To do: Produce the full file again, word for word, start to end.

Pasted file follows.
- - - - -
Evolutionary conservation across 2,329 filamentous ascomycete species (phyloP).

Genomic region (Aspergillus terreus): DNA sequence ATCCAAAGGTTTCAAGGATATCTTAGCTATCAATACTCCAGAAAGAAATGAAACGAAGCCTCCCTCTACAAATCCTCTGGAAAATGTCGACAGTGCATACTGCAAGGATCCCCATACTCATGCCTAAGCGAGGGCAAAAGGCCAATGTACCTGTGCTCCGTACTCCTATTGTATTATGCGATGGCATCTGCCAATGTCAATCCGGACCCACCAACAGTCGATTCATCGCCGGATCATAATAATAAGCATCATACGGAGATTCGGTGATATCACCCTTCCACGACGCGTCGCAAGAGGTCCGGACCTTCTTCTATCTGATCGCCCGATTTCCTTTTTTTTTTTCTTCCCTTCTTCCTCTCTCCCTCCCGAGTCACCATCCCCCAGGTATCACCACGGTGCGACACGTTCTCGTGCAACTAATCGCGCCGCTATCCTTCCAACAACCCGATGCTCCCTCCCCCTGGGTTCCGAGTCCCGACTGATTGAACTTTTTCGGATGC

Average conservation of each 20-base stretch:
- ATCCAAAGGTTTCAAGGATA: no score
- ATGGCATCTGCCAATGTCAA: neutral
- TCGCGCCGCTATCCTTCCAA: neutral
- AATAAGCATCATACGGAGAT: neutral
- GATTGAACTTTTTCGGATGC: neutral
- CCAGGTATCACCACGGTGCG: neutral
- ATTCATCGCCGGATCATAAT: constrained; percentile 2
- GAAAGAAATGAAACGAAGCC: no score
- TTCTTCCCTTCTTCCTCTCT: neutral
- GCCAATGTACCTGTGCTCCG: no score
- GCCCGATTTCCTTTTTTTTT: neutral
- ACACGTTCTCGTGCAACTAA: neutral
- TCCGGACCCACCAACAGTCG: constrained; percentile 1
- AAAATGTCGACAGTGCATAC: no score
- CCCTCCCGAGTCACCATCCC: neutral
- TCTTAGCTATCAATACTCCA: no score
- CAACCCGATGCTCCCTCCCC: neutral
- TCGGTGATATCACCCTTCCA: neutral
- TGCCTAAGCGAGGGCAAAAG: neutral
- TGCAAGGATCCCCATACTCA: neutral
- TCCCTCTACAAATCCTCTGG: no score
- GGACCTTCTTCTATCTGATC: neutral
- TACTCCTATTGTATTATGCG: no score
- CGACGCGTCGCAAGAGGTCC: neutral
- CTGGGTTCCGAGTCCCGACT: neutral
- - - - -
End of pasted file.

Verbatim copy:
Evolutionary conservation across 2,329 filamentous ascomycete species (phyloP).

Genomic region (Aspergillus terreus): DNA sequence ATCCAAAGGTTTCAAGGATATCTTAGCTATCAATACTCCAGAAAGAAATGAAACGAAGCCTCCCTCTACAAATCCTCTGGAAAATGTCGACAGTGCATACTGCAAGGATCCCCATACTCATGCCTAAGCGAGGGCAAAAGGCCAATGTACCTGTGCTCCGTACTCCTATTGTATTATGCGATGGCATCTGCCAATGTCAATCCGGACCCACCAACAGTCGATTCATCGCCGGATCATAATAATAAGCATCATACGGAGATTCGGTGATATCACCCTTCCACGACGCGTCGCAAGAGGTCCGGACCTTCTTCTATCTGATCGCCCGATTTCCTTTTTTTTTTTCTTCCCTTCTTCCTCTCTCCCTCCCGAGTCACCATCCCCCAGGTATCACCACGGTGCGACACGTTCTCGTGCAACTAATCGCGCCGCTATCCTTCCAACAACCCGATGCTCCCTCCCCCTGGGTTCCGAGTCCCGACTGATTGAACTTTTTCGGATGC

Average conservation of each 20-base stretch:
- ATCCAAAGGTTTCAAGGATA: no score
- ATGGCATCTGCCAATGTCAA: neutral
- TCGCGCCGCTATCCTTCCAA: neutral
- AATAAGCATCATACGGAGAT: neutral
- GATTGAACTTTTTCGGATGC: neutral
- CCAGGTATCACCACGGTGCG: neutral
- ATTCATCGCCGGATCATAAT: constrained; percentile 2
- GAAAGAAATGAAACGAAGCC: no score
- TTCTTCCCTTCTTCCTCTCT: neutral
- GCCAATGTACCTGTGCTCCG: no score
- GCCCGATTTCCTTTTTTTTT: neutral
- ACACGTTCTCGTGCAACTAA: neutral
- TCCGGACCCACCAACAGTCG: constrained; percentile 1
- AAAATGTCGACAGTGCATAC: no score
- CCCTCCCGAGTCACCATCCC: neutral
- TCTTAGCTATCAATACTCCA: no score
- CAACCCGATGCTCCCTCCCC: neutral
- TCGGTGATATCACCCTTCCA: neutral
- TGCCTAAGCGAGGGCAAAAG: neutral
- TGCAAGGATCCCCATACTCA: neutral
- TCCCTCTACAAATCCTCTGG: no score
- GGACCTTCTTCTATCTGATC: neutral
- TACTCCTATTGTATTATGCG: no score
- CGACGCGTCGCAAGAGGTCC: neutral
- CTGGGTTCCGAGTCCCGACT: neutral